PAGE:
Code hosting platform GitHub says it has updated its policies regarding vulnerability research, malware, and exploits, to permit dual-use security research.
Previously, the policies could be considered hostile toward projects with dual-use content, but the updated guidelines aim to make it clear that GitHub “enables, welcomes, and encourages” dual-use security research — i.e. research that can be used for both good and bad purposes.
“We explicitly permit dual-use security technologies and content related to research into vulnerabilities, malware, and exploits,” the Microsoft-owned platform announced.
GitHub proposed some policy updates after some members of the cybersecurity community raised concerns over the removal of proof-of-concept (PoC) exploit code for some Microsoft Exchange vulnerabilities. The company proposed some changes and asked for feedback, but the initial modifications were seen as problematic by many experts.
Many projects hosted on the platform are dual-use, and GitHub says it understands that these are beneficial to the security community. Furthermore, the platform notes that it assumes these are used for good, to promote and drive improvements.
In addition to making it clear that it welcomes dual-use content, GitHub shed more light on how and when it may take action against attacks that abuse the platform as an exploit/malware content delivery network (CDN), underlining that it does not tolerate the use of GitHub in support of unlawful attacks.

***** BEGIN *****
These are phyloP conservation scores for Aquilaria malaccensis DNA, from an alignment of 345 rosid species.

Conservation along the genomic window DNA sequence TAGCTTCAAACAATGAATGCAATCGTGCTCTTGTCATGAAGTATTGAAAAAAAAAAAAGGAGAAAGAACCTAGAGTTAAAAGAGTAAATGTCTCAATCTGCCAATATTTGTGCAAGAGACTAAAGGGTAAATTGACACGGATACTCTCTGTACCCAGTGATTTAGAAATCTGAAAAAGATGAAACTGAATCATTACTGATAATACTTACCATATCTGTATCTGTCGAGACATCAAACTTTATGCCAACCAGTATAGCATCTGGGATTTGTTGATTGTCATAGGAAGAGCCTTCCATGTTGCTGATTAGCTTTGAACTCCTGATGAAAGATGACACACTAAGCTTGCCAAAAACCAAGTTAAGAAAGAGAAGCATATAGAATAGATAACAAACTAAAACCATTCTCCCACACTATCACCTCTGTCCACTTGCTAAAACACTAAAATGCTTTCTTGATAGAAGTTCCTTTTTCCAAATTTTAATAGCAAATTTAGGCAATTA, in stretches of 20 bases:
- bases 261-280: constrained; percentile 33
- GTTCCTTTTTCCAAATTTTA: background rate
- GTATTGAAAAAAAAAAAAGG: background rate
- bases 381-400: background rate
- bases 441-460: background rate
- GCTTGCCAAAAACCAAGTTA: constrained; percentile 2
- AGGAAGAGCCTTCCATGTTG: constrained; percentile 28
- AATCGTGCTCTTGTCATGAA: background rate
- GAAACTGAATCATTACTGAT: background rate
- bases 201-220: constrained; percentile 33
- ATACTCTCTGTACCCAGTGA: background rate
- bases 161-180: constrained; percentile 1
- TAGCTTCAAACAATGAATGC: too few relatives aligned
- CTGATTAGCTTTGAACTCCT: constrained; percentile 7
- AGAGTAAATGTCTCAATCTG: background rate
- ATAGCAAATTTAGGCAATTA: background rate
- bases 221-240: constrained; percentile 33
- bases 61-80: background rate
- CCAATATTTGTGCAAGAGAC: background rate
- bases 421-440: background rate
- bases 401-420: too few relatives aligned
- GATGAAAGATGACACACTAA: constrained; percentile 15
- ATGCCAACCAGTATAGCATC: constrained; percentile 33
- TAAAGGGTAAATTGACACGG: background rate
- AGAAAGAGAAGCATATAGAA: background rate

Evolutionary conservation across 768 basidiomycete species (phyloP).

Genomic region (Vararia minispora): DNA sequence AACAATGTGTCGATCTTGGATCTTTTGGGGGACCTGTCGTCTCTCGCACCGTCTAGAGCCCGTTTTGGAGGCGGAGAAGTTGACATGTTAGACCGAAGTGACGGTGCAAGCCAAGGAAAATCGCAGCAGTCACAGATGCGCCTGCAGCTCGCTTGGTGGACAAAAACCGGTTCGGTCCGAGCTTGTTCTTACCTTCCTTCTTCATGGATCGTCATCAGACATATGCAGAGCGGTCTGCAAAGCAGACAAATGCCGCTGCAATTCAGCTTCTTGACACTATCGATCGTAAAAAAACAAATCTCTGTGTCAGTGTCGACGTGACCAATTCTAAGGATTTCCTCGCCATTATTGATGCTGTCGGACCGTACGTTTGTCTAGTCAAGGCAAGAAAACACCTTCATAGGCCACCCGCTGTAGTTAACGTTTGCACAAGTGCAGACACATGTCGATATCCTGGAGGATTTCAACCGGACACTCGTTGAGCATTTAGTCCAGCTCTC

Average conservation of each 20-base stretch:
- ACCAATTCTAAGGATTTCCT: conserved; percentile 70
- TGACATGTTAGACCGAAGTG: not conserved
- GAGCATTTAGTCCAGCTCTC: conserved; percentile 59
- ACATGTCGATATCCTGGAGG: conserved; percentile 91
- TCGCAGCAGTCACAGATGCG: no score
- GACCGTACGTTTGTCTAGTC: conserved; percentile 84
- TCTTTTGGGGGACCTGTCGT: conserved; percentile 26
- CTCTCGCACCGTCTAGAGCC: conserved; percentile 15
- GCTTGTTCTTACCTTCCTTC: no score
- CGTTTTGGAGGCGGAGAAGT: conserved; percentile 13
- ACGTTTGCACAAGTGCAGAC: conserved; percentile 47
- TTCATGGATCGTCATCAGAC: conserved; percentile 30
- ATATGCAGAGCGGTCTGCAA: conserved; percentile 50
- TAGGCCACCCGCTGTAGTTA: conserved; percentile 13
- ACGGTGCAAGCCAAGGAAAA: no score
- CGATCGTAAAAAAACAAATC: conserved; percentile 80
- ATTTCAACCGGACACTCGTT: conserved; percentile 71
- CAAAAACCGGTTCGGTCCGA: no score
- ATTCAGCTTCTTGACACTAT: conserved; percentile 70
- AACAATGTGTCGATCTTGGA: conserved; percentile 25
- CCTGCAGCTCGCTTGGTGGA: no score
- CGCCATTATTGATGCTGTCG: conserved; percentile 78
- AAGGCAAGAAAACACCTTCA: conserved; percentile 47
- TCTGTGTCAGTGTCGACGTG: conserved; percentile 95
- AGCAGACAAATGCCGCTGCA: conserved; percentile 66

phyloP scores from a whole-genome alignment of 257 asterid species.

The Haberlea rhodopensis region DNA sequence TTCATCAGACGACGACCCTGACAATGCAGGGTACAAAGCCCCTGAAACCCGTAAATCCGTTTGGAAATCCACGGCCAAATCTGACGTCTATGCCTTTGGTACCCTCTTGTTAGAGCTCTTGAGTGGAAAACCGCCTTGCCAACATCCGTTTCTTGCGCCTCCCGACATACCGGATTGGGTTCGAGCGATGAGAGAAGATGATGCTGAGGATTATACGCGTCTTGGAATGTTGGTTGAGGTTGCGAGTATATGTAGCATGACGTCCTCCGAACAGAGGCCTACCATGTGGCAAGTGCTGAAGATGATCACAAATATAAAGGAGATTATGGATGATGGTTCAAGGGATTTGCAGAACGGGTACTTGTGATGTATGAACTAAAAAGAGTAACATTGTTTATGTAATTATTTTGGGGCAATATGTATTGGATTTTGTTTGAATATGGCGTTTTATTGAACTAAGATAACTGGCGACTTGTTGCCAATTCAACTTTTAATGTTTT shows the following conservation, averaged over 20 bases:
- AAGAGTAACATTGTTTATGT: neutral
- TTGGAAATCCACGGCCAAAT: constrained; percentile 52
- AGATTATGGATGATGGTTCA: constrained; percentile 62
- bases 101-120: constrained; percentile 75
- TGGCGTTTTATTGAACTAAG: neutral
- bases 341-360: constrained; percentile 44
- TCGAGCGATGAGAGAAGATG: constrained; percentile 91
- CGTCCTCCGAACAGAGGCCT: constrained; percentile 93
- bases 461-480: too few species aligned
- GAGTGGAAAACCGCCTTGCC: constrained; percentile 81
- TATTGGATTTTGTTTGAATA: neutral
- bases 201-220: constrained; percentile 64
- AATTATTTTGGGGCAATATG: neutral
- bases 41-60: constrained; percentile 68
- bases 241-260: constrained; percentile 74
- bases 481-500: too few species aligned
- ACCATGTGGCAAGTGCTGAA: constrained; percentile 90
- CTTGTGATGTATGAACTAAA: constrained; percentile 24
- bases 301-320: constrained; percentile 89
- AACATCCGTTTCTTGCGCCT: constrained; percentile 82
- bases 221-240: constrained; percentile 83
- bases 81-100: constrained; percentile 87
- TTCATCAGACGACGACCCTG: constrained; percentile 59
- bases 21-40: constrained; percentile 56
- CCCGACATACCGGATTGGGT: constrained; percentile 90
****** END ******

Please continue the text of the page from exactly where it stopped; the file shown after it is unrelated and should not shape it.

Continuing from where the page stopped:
The code sharing service also allows users to appeal its decisions to restrict their content or their access to accounts, a policy considered highly important for security researchers.
Furthermore, the platform recommends including an optional file in projects to provide contact information that could be used in resolving conflicts directly with project maintainers, before filing abuse reports.
“We continue to welcome feedback and improvements on our various site policies and look forward to working together with the community to continue to drive improvements in this space,” GitHub concluded.